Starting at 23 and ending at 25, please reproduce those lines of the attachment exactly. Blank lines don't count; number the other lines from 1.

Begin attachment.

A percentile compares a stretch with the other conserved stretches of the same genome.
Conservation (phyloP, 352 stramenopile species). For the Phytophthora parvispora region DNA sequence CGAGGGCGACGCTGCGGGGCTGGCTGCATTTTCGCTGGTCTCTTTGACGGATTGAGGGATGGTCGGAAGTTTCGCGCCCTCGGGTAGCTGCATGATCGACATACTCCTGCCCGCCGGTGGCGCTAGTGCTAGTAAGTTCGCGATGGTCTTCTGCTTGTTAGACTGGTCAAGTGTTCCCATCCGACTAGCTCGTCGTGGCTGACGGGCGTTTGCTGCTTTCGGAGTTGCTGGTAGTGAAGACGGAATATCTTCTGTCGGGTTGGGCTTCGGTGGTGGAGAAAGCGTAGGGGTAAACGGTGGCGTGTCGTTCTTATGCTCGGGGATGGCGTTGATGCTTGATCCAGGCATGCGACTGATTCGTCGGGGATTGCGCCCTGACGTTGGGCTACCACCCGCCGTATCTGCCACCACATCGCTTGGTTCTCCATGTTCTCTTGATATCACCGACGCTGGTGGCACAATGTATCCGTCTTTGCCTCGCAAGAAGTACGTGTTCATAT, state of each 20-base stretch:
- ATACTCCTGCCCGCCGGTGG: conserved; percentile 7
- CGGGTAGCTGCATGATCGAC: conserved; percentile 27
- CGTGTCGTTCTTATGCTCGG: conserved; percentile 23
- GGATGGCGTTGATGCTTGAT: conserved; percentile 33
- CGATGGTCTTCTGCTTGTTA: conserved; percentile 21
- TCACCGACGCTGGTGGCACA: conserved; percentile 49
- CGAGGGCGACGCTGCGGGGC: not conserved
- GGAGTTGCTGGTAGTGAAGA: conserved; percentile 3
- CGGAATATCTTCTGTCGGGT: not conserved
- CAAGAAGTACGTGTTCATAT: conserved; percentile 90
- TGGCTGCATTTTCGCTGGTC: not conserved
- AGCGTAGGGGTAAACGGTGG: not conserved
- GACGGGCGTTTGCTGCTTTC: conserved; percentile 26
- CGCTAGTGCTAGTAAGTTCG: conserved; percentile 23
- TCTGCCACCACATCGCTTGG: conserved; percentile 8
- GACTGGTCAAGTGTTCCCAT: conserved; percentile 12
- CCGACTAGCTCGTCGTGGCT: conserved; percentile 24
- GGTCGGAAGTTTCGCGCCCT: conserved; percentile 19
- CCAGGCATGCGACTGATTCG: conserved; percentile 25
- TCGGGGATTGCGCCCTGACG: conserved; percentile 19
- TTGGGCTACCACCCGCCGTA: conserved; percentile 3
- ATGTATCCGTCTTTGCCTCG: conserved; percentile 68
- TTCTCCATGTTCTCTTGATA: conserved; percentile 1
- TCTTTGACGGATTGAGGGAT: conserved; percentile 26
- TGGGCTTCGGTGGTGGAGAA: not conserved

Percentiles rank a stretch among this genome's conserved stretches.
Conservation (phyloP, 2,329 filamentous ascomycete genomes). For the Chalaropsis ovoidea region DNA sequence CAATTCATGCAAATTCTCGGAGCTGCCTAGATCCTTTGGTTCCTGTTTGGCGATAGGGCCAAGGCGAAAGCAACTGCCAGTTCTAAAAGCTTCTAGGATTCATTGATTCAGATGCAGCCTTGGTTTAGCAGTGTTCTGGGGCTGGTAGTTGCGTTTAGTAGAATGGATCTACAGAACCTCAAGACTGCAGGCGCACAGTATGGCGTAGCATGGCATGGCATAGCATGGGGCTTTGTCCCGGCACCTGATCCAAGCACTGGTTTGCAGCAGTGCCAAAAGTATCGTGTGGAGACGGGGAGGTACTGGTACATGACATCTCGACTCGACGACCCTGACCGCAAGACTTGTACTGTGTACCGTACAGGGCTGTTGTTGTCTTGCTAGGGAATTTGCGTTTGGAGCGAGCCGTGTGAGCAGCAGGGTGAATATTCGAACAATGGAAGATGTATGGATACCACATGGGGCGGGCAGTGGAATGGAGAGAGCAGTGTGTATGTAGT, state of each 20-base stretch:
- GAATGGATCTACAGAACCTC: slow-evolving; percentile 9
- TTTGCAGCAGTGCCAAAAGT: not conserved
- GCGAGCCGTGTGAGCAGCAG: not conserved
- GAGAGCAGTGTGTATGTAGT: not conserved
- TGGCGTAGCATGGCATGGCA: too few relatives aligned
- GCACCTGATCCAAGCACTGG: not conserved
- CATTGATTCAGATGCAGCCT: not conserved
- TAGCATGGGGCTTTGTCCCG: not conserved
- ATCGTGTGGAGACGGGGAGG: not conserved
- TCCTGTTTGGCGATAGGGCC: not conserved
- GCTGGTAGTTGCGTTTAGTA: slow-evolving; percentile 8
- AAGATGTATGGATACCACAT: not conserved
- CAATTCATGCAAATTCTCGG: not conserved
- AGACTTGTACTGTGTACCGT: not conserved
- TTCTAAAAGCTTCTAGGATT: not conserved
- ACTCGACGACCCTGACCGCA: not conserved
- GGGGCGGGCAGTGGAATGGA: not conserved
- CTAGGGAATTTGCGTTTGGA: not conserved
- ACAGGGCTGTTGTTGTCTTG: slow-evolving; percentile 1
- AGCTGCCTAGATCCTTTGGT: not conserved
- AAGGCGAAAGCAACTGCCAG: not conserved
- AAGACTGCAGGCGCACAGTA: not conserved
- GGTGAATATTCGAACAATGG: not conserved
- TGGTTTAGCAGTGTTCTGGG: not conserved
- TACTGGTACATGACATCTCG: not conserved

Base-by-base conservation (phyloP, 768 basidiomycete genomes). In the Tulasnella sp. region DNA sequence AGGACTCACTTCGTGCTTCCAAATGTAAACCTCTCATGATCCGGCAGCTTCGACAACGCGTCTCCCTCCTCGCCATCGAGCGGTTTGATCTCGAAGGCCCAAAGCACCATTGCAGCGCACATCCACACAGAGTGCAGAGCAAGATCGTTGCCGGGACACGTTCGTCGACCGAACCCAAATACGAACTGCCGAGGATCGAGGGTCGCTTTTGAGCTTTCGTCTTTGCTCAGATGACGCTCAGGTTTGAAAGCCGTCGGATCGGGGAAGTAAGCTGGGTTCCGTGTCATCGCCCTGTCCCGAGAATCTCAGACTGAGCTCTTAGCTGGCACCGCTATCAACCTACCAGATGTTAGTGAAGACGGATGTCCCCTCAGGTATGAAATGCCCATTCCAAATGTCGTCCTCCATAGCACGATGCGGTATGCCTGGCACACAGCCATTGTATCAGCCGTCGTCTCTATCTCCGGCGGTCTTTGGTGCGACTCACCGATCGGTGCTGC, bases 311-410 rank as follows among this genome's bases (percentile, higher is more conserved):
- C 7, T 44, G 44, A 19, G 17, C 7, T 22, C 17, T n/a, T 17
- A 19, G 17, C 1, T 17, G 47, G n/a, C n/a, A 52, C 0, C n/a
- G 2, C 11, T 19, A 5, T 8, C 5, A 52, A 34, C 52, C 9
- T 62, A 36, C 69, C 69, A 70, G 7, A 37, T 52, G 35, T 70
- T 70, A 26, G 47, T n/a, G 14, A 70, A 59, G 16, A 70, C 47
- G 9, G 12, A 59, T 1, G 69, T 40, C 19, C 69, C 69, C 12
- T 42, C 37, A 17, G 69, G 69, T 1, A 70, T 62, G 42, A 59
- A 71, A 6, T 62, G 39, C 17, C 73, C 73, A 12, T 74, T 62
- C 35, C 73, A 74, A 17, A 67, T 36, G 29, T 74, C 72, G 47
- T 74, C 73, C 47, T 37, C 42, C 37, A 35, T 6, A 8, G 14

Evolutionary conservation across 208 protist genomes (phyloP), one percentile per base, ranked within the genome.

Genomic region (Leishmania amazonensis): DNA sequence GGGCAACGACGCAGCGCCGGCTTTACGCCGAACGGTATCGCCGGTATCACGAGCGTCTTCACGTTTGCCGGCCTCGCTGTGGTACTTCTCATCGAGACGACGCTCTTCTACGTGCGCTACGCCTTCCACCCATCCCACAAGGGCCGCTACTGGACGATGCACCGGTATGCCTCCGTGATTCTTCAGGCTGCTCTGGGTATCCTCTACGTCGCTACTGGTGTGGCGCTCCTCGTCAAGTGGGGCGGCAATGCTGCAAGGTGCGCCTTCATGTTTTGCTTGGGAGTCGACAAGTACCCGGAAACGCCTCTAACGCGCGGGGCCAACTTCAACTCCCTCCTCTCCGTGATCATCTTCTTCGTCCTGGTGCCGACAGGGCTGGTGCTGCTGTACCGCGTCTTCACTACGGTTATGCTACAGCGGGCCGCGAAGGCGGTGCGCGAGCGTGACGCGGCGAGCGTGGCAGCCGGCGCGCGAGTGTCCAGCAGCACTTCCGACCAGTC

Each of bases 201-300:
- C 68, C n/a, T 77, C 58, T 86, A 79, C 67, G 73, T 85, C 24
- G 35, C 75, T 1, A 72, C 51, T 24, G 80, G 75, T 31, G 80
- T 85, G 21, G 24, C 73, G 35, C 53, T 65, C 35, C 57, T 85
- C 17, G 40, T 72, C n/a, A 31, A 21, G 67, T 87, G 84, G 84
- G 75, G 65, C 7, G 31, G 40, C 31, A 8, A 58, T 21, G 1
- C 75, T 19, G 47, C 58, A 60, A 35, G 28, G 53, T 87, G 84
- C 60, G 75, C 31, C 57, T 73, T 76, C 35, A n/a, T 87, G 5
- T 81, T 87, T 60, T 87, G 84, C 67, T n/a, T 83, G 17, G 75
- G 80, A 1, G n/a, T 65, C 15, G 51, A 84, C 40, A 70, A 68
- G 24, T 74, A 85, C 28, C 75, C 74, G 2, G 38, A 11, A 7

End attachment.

- TTGGGCTACCACCCGCCGTA: conserved; percentile 3
- ATGTATCCGTCTTTGCCTCG: conserved; percentile 68
- TTCTCCATGTTCTCTTGATA: conserved; percentile 1